WP: It’s an important way to humanise these issues, which we can be guilty of viewing in the abstract.
SI: Yes. When you meet these people you understand the impact.
1.5 years, Syria
WP: Your work touches on political issues that are becoming increasingly volatile, with the worsening refugee crisis and political debates over immigration. What role do you think photographers can play in this area of public discourse?
SI: Well, Don McCullin would probably tell you that you can’t! And when I saw a talk by Giles Duley (whom you at Wex obviously know) last year, he spoke about photographers having a “ripple” effect. It’s a bit of a cliché, but if you’re adding something to a conversation you don’t know what you might inspire, or what you might twig in someone’s mind.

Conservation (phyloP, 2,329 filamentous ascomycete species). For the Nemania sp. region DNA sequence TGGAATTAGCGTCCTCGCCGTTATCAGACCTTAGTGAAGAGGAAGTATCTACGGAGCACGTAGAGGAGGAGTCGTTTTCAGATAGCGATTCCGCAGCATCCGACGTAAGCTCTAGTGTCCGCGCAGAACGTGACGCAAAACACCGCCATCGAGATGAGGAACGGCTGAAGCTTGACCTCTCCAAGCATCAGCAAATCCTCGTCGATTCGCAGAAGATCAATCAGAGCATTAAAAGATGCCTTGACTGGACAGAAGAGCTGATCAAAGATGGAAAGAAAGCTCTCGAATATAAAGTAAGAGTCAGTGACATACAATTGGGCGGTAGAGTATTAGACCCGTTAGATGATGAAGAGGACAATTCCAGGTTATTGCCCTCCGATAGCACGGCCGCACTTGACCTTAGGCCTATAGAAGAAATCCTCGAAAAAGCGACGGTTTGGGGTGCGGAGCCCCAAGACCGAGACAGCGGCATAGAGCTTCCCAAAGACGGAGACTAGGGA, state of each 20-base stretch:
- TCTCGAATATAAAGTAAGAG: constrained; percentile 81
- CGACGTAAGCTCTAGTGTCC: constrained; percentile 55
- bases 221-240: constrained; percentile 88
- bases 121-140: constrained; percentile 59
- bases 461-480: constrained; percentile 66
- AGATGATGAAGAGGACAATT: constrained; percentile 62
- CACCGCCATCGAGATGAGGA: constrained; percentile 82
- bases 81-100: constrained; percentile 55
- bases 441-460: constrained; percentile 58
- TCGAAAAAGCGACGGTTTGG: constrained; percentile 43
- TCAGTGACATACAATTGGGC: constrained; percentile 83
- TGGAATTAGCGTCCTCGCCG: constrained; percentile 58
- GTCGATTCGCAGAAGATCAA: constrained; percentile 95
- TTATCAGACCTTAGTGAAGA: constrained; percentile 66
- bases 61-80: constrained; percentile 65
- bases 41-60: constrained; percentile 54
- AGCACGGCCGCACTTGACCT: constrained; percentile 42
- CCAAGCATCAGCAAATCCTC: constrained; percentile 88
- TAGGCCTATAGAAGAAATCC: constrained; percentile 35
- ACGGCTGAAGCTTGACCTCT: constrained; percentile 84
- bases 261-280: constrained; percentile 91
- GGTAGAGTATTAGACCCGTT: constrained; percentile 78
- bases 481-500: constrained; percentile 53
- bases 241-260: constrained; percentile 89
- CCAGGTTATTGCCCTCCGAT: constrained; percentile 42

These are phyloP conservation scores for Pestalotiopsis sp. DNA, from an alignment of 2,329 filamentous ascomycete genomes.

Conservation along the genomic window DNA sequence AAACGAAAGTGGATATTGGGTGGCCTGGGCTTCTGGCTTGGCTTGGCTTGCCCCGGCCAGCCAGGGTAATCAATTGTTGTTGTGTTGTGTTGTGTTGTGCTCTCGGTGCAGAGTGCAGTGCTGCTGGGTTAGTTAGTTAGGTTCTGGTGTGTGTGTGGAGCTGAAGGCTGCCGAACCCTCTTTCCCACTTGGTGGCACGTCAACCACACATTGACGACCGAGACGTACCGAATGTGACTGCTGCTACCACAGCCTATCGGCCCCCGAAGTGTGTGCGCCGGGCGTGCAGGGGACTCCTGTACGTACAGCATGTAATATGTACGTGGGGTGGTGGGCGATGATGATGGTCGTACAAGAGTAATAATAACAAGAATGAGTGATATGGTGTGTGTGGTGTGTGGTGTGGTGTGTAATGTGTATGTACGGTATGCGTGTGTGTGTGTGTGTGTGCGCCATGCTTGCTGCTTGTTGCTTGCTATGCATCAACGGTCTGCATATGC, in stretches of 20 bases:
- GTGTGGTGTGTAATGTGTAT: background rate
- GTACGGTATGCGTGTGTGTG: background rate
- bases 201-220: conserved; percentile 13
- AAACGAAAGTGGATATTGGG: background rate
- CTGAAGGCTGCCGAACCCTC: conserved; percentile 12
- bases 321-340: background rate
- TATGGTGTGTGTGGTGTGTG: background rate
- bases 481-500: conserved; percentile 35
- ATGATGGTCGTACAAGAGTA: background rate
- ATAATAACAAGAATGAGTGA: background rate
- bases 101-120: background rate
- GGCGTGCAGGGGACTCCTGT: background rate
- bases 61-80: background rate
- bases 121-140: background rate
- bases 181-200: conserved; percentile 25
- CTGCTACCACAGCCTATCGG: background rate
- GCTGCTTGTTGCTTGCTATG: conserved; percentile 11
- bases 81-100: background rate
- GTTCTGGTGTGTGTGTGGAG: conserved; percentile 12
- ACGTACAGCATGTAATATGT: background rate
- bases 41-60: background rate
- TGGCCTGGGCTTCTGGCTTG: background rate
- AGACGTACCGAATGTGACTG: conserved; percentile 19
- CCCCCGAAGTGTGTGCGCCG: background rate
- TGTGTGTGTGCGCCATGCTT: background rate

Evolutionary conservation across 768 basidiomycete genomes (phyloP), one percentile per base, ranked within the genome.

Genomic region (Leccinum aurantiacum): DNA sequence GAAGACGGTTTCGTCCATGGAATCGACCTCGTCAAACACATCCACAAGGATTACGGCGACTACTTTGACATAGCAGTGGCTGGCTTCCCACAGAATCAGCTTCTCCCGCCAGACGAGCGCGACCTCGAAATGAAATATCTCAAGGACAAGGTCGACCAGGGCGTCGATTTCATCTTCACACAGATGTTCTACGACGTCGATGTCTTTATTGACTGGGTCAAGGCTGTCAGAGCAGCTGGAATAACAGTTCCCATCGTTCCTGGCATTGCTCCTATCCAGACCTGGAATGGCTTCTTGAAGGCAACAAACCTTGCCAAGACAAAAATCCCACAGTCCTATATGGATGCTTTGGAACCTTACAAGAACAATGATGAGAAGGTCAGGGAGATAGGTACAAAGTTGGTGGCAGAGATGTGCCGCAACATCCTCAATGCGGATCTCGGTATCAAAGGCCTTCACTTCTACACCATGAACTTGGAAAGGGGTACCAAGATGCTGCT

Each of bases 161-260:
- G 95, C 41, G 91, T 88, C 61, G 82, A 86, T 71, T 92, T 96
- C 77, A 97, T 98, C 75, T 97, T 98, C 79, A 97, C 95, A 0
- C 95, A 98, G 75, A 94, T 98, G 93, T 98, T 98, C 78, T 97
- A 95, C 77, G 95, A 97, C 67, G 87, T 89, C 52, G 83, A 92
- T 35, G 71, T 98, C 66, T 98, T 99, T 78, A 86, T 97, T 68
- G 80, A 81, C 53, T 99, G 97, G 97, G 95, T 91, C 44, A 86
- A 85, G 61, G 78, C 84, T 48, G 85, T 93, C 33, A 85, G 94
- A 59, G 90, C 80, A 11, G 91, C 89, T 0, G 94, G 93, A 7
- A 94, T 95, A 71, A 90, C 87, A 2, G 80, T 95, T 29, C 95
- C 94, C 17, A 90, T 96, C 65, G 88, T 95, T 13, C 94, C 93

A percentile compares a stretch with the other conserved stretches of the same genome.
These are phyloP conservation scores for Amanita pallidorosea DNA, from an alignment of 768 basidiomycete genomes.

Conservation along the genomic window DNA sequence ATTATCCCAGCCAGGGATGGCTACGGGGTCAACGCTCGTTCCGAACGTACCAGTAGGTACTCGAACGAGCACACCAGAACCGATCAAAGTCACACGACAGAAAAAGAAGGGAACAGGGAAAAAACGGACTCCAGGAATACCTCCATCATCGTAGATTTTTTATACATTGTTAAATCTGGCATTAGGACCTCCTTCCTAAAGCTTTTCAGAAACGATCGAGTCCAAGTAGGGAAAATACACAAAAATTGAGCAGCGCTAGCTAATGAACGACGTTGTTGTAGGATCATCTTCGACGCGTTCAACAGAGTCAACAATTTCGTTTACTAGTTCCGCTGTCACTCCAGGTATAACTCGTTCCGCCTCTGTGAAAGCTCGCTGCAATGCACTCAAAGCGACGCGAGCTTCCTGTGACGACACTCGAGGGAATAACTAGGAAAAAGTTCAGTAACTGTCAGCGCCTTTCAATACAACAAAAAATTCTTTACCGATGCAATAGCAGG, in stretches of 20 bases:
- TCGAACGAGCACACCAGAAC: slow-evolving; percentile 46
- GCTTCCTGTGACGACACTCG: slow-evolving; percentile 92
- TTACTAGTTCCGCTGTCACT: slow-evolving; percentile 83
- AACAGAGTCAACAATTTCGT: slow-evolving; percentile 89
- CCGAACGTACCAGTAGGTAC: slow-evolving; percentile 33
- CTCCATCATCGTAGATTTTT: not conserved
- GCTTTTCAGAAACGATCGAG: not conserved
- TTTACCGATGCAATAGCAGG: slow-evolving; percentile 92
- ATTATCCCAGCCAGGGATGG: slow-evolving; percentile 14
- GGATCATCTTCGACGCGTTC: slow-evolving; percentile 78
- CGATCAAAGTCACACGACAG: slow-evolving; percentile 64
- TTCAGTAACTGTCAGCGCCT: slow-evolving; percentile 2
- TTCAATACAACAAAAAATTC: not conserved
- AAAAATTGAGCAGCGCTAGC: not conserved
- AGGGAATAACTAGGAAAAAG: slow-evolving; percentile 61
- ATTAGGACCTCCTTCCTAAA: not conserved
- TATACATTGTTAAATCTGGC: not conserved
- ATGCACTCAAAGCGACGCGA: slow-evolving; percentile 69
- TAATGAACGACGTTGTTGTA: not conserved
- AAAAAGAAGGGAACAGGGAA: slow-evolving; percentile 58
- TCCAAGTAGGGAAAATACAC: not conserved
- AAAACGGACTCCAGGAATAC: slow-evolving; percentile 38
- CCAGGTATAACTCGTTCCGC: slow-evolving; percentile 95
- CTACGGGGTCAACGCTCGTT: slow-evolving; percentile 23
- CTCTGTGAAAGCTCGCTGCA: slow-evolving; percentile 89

I definitely think there’s a place for photographers here, but we do have to be careful that we’re not just snapping away and presenting pretty pictures. If you’re going to enter a debate, you have to have something you’re going to communicate.
WP: What sort of reaction have you had to the project?
SI: Generally it’s been really positive. It’s interesting; most people just want to know the stories behind the images, so the majority of the reaction has been very supportive of the work. You get a couple of trolls on Twitter, but other than that it’s been amazing. People have been so accepting.
21 years, Zimbabwe
About the Photographer
Sam Ivin is a documentary photographer. He graduated from the University of Wales, Newport, in 2014. His website is samivin.com